Preparing for Your Family Photo Session
Lenses make or break a family photo session. Starting out low on cash? Look to rent some lenses. This is because you may need multiple lenses, especially if shooting on location.
You want to have a variety of lens options available. Try using a zoom lens at 24-70mm for flexibility. This lens is the most popular for family photo sessions.
For a prime lens choice for family portraits, choose an 85mm lens. Your clients will appreciate how flattering this lens shoots.
For setting the scene for group shots, choose a wide enough lens like a 35mm lens.
It won’t take you long to figure out which lenses shoot better for family photo sessions. With experience, you will be able to narrow them down. Perhaps this will give you time to invest in some quality lenses.
Give Yourself Limits
It can be easy to get a series of shots in each family photo session scene. Give yourself a limit to the number of versions of shots you get with each scene. Start by limiting yourself to five versions per scene.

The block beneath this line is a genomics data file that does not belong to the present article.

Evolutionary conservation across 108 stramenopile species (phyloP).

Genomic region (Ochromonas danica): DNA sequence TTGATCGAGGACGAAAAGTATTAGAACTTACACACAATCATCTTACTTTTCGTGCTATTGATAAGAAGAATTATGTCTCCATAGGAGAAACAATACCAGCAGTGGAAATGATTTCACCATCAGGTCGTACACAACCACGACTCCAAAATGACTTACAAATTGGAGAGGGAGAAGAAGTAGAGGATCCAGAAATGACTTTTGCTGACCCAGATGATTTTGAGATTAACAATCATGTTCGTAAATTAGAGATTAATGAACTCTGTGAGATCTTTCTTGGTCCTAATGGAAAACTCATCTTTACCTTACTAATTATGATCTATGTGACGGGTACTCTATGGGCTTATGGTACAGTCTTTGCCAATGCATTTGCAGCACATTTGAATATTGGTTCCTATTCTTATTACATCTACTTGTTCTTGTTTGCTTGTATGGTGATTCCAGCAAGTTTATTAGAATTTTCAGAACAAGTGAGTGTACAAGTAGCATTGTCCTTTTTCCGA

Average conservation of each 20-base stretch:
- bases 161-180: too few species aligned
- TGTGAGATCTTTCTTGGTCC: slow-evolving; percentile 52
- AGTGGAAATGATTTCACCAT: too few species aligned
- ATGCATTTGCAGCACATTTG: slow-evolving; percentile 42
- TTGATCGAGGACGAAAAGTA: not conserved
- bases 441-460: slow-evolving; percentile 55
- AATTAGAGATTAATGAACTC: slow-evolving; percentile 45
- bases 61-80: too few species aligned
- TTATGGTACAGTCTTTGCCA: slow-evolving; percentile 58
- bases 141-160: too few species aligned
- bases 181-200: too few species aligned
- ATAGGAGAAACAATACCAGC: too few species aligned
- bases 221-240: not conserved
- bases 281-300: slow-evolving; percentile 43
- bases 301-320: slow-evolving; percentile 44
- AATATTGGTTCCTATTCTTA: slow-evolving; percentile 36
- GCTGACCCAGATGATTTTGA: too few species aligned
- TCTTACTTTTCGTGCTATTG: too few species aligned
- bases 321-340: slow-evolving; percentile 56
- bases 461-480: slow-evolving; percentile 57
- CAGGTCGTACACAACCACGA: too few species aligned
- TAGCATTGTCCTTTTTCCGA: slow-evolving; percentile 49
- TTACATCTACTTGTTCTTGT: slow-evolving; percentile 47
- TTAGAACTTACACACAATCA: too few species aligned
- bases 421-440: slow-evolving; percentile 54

Doing so will help train your photography eye for expressions as well as details to capture during each scene.
Eventually, while editing, you can combine all the best of one scene to make one complete photograph.
Getting Comfortable with Family Photo Sessions
To familiarize yourself with family photoshoot best practices, try out a free session on your own family or family friends in a variety of different settings and locations.
When you gain professional clients, they will be impressed with the level of professionalism you have, especially on location.